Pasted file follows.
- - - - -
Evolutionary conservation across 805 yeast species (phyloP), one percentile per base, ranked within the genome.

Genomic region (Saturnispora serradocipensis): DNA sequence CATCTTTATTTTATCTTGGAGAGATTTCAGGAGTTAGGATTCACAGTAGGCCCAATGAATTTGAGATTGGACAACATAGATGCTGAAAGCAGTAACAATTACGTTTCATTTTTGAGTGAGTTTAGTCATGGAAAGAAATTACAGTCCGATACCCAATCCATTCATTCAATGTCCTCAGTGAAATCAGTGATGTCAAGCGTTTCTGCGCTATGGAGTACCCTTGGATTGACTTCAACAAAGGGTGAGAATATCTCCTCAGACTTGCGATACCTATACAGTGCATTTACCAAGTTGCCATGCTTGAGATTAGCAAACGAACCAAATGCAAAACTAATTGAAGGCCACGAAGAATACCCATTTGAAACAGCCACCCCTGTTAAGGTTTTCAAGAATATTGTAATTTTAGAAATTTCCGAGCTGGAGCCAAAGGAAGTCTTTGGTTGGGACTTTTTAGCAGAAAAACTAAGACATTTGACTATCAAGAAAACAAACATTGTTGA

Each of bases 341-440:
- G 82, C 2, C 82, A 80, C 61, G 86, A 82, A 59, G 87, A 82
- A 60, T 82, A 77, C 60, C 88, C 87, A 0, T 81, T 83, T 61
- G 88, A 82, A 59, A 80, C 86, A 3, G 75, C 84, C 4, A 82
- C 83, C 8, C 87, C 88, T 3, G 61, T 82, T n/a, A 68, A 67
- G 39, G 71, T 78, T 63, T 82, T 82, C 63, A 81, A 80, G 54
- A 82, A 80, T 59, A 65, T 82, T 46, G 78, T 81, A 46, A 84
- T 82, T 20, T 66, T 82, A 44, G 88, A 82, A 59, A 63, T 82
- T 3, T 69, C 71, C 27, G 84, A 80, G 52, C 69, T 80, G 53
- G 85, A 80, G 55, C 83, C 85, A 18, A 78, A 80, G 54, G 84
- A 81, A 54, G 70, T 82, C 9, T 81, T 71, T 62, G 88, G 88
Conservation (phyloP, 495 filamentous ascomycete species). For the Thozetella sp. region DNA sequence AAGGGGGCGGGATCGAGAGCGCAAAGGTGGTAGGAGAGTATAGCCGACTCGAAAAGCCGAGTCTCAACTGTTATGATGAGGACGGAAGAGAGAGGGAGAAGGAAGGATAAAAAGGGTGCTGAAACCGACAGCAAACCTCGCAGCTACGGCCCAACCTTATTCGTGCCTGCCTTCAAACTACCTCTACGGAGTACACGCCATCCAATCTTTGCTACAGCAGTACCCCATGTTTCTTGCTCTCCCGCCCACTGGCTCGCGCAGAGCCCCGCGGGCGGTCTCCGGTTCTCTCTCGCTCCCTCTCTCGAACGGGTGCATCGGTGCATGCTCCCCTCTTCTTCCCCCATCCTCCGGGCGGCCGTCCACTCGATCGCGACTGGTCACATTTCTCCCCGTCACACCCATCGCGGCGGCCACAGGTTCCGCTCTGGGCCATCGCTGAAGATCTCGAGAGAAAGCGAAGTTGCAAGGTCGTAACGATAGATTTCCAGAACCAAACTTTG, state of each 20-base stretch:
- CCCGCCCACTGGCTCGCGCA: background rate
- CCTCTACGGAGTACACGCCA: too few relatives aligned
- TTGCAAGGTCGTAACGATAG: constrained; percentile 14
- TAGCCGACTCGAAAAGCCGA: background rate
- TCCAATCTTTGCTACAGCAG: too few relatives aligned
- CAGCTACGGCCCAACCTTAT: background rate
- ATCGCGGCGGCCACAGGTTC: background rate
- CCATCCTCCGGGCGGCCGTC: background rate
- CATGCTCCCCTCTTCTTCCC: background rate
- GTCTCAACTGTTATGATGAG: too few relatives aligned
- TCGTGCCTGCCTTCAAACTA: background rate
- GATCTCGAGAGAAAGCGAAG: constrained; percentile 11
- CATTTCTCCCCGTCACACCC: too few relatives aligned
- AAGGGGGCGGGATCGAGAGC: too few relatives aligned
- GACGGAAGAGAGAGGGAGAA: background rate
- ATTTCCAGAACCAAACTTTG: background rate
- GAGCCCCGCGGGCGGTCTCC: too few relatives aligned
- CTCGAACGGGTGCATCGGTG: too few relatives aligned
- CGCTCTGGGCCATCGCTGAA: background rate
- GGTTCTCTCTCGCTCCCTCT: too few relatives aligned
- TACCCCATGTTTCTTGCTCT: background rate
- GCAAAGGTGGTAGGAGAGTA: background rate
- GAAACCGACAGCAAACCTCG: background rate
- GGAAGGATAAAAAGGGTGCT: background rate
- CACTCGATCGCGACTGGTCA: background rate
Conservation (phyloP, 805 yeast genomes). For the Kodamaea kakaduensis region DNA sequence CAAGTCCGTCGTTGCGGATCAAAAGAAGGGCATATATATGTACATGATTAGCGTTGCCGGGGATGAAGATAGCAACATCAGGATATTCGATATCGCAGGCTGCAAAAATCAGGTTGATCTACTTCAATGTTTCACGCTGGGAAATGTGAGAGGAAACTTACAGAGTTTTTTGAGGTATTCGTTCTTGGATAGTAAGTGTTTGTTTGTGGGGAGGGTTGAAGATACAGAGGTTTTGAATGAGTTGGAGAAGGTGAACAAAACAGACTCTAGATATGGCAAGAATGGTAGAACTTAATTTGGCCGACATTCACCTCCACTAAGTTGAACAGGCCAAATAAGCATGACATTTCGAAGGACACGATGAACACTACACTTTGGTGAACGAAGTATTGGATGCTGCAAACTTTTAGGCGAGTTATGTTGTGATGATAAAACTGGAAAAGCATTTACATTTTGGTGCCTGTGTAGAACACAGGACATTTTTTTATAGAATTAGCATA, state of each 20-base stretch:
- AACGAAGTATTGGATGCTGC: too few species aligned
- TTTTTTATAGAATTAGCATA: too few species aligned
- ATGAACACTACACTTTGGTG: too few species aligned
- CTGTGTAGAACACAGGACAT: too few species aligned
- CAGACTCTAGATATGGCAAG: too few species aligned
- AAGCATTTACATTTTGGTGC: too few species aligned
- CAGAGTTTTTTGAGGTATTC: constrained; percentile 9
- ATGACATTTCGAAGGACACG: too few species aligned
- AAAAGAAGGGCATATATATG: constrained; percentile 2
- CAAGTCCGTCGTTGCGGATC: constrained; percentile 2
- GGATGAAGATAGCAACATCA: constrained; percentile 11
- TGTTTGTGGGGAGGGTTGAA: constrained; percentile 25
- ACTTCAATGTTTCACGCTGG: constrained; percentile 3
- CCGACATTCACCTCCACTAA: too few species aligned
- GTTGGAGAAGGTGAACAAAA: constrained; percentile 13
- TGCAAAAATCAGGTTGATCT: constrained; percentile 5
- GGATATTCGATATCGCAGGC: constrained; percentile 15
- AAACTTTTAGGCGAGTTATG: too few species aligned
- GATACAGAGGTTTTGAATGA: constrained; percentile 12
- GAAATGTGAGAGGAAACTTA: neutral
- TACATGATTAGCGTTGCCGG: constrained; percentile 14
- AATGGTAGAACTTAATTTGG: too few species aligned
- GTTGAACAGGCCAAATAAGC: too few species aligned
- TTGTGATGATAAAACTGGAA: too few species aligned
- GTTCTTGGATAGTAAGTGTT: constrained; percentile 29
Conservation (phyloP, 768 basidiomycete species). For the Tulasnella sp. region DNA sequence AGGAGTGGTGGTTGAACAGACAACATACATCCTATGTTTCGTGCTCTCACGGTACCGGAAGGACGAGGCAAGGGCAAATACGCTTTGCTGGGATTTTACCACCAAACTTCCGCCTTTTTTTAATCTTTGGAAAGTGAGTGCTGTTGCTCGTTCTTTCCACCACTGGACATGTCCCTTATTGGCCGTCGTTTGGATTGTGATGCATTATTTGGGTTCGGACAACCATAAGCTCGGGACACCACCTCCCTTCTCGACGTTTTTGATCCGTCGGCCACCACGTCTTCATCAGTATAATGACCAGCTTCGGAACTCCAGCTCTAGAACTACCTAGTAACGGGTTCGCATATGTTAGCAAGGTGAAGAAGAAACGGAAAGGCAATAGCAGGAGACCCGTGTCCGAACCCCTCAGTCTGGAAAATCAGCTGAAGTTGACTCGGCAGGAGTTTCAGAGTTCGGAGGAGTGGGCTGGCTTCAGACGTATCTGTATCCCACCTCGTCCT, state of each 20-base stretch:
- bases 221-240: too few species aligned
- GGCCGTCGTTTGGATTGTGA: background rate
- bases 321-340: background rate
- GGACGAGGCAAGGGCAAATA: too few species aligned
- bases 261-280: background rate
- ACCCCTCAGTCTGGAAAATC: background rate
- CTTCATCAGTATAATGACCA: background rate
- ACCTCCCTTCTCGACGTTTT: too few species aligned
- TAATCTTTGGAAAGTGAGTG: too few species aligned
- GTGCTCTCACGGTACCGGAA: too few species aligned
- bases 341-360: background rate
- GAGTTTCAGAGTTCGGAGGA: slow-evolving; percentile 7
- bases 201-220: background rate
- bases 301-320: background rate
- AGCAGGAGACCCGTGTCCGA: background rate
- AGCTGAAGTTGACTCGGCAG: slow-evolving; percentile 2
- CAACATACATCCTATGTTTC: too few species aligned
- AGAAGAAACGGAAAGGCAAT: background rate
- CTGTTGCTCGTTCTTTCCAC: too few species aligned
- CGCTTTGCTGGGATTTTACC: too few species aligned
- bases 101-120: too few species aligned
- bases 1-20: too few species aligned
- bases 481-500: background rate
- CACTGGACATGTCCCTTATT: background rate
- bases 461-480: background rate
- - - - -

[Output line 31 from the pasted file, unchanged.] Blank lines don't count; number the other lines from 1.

- GAGCCCCGCGGGCGGTCTCC: too few relatives aligned